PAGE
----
Scientists discover 'Brazilian Atlantis' off Rio coast
Scientists are learning that there may be many such lost continents.
Geologists think they may have found another lost continent, after studying rocks brought up from the sea floor off the coast of South America. The rocks, discovered near Rio de Janero, Brazil, suggest a now-lost continent could have once stood next to modern day Brazil, but sank into the ocean.
Telltale rocks were dredged from the seafloor two years ago and recently analyzed by the Brazilian Geology Service. Granite rocks harvested from a location about 900 miles southeast of Rio, suggest they were once part of a continent now believed to have sunk beneath the waves of the South Atlantic. Scientists have long suspected the site could be the location of a lost continent because it rests high above the surrounding sea floor.
That distinctive geologic feature is known to scientists as the "Rio Grande Elevation."
There is no likelihood that humans previously knew the continent, as it sank millions of years ago, following the separation of the South American continent from Africa. Still, the Brazilian Atlantis is part of a growing list of now-submerged continents that scientists are finding.
Last year, scientists found evidence of another lost continent off the southern coast of India.
The discovery of these long-lost landmasses are rewriting what scientists know about the primitive geography of the planet. They suggest that at one time, sea levels were lower and greater landmass may have existed than does today.
They also make people curious about the legendary continent of Atlantis, which was once described by the Greek philosopher Plato. According to Plato, Atlantis was the home of a great, advanced civilization that was destroyed when a cataclysm caused their continent to sink into the ocean.
Although historians say the legend of Atlantis is just that, a legend, we do know that ancient civilizations have been lost to cataclysms before. For example, the Minoans, the ancient inhabitants of the isle of Crete, were wiped out by a massive tsunami that swept their island following the eruption and sinking of a volcano in the Mediterranean.
It's reasonable to imagine such things have also happened in prehistoric times and destroyed ancient landmasses, although the loss of such lands likely occurred over millions of years and long before civilization emerged.
Still, it's fascinating to consider and exciting to know that great discoveries still remain in the world's oceans.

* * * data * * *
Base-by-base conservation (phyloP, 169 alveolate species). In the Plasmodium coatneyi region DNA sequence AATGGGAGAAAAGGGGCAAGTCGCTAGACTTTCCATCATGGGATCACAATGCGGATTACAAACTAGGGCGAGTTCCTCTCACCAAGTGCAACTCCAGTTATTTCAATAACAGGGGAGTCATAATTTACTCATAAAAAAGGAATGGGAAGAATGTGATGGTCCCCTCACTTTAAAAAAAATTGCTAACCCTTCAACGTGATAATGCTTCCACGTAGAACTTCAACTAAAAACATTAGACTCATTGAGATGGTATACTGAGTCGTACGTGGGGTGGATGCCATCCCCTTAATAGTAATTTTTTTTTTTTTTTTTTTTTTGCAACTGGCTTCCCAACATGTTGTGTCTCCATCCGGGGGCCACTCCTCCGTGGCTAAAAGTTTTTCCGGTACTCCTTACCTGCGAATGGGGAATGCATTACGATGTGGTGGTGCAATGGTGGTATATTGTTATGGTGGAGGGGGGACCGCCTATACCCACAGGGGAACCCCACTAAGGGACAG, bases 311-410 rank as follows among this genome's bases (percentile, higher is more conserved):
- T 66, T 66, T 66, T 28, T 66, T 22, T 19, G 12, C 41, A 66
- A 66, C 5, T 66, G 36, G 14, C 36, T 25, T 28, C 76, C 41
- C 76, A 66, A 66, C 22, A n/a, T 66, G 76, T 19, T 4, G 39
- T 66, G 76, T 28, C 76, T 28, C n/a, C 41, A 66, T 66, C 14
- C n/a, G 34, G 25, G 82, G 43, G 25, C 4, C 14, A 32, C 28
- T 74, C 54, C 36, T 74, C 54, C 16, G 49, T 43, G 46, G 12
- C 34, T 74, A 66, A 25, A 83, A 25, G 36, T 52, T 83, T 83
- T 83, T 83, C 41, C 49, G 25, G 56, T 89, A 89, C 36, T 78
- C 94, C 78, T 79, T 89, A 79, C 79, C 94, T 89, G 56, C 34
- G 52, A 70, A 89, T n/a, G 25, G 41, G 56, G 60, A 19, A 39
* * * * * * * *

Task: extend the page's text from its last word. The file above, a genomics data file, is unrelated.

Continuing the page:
© 2014 - Distributed by THE NEWS CONSORTIUM
Pope Francis Prayer Intentions for March 2014
Respect for Women: That all cultures may respect the rights and dignity of women.
Vocations: That many young people may accept the Lordís invitation to consecrate their lives to proclaiming the Gospel.
Rate This Article
Leave a Comment
More Americas News
- Denouncing the nation of Panama as a 'lackey,' Venezuela severs diplomatic ties
- Coin found by treasure hunter confirms long disputed historical fact
- Starbucks watch out! Crops, jobs and wages in Central America tumble due to coffee bean disease
- Bolivia Changes Law on Abortion: More Children at Risk
- Tunnel network couldn't save 'el Chapo' from being brought to justice
- Venezuelan president seeks high-level talks with Obama
- World's most wanted drug lord 'El Chapo' finally arrested
- Our Lady of Guadalupe: The Woman Who Casts a Shadow
- Worth more than money: Vatican blocks 'deconsecration' of historic Catholic church
- Fr. Paul Schenck: Finding Living Faith on Catechetical Sunday
- The Movie Yellow: Incest as 'Normal' and Cassavates's Slides Into the World of Woes
- The Chicago School Teachers Strike Reveals the Need For School Choice
- The Sexual Barbarians and the Dissolution of Culture
- The Happy Priest Challenges Us to Ask: Who is Jesus to Me?
- Michael Coren on Canadian Public Schools: Teachers, leave those kids alone
- We Cannot Ignore Our Consciences: Cardinal Dolan On Religious Liberty
- In the Face of Danger, Successor of Peter Travels to Lebanon as a Messenger of Peace
- Reflections on the Dignity and Vocation of Women: Who or What?